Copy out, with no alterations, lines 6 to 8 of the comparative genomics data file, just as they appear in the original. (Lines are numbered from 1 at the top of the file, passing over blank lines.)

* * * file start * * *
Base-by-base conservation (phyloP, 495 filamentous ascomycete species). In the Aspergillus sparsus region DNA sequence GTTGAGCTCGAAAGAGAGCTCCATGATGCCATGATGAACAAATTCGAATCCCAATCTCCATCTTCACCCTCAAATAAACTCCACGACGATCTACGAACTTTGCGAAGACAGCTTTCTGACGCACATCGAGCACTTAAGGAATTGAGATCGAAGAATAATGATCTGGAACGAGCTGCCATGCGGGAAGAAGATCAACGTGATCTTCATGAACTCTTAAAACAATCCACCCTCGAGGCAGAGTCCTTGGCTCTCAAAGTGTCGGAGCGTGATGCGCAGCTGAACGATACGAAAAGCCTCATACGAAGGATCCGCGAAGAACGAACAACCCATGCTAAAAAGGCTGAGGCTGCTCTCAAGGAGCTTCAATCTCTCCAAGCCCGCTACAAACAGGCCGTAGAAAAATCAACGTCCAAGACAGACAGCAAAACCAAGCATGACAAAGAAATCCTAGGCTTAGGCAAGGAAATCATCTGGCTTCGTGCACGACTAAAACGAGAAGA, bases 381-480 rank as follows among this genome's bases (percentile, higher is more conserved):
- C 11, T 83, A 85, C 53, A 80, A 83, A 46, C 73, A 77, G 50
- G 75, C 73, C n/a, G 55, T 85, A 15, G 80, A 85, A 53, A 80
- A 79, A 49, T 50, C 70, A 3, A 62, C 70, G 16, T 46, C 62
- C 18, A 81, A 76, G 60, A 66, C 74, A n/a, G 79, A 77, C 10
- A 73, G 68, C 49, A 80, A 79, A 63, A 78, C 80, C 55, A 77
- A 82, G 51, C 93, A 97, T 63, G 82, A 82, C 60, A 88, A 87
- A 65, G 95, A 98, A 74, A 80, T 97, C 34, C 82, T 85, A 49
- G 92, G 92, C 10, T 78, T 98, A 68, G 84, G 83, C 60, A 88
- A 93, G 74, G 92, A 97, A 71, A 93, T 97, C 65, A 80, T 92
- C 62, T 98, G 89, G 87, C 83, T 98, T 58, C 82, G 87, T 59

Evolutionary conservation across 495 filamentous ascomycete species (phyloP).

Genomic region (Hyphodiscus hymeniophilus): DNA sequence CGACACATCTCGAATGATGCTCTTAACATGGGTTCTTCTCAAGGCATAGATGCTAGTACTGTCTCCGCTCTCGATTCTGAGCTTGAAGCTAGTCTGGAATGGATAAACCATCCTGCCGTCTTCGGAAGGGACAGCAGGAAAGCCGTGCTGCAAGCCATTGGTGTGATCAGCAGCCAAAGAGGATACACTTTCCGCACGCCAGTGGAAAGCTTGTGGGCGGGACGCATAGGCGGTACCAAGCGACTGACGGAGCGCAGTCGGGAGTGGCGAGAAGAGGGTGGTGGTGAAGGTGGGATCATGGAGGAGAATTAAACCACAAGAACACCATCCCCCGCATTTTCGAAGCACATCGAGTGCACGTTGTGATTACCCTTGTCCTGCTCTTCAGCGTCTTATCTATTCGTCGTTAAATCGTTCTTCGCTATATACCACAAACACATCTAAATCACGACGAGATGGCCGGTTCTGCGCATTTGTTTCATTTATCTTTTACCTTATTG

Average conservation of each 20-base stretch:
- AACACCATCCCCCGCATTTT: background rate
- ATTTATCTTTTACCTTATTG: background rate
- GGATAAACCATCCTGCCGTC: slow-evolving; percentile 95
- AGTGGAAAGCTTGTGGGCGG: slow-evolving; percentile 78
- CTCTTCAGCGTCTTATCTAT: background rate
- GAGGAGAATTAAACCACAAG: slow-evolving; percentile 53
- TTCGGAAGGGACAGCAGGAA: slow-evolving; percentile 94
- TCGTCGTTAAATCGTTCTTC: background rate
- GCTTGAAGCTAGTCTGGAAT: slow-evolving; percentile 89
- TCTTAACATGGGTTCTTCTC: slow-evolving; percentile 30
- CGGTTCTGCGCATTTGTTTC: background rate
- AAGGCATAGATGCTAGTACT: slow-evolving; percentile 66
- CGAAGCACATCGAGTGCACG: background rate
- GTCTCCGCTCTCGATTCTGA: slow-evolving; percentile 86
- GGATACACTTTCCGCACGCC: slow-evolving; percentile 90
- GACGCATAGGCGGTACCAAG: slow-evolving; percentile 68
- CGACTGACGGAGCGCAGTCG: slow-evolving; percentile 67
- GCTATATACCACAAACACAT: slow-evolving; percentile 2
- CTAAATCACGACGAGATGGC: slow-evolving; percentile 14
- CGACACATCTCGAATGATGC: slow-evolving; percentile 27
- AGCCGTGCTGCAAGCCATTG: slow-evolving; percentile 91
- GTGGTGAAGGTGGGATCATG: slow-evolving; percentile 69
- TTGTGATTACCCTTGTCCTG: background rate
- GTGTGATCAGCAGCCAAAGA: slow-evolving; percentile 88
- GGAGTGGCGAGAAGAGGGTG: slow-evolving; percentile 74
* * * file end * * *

- A 73, G 68, C 49, A 80, A 79, A 63, A 78, C 80, C 55, A 77
- A 82, G 51, C 93, A 97, T 63, G 82, A 82, C 60, A 88, A 87
- A 65, G 95, A 98, A 74, A 80, T 97, C 34, C 82, T 85, A 49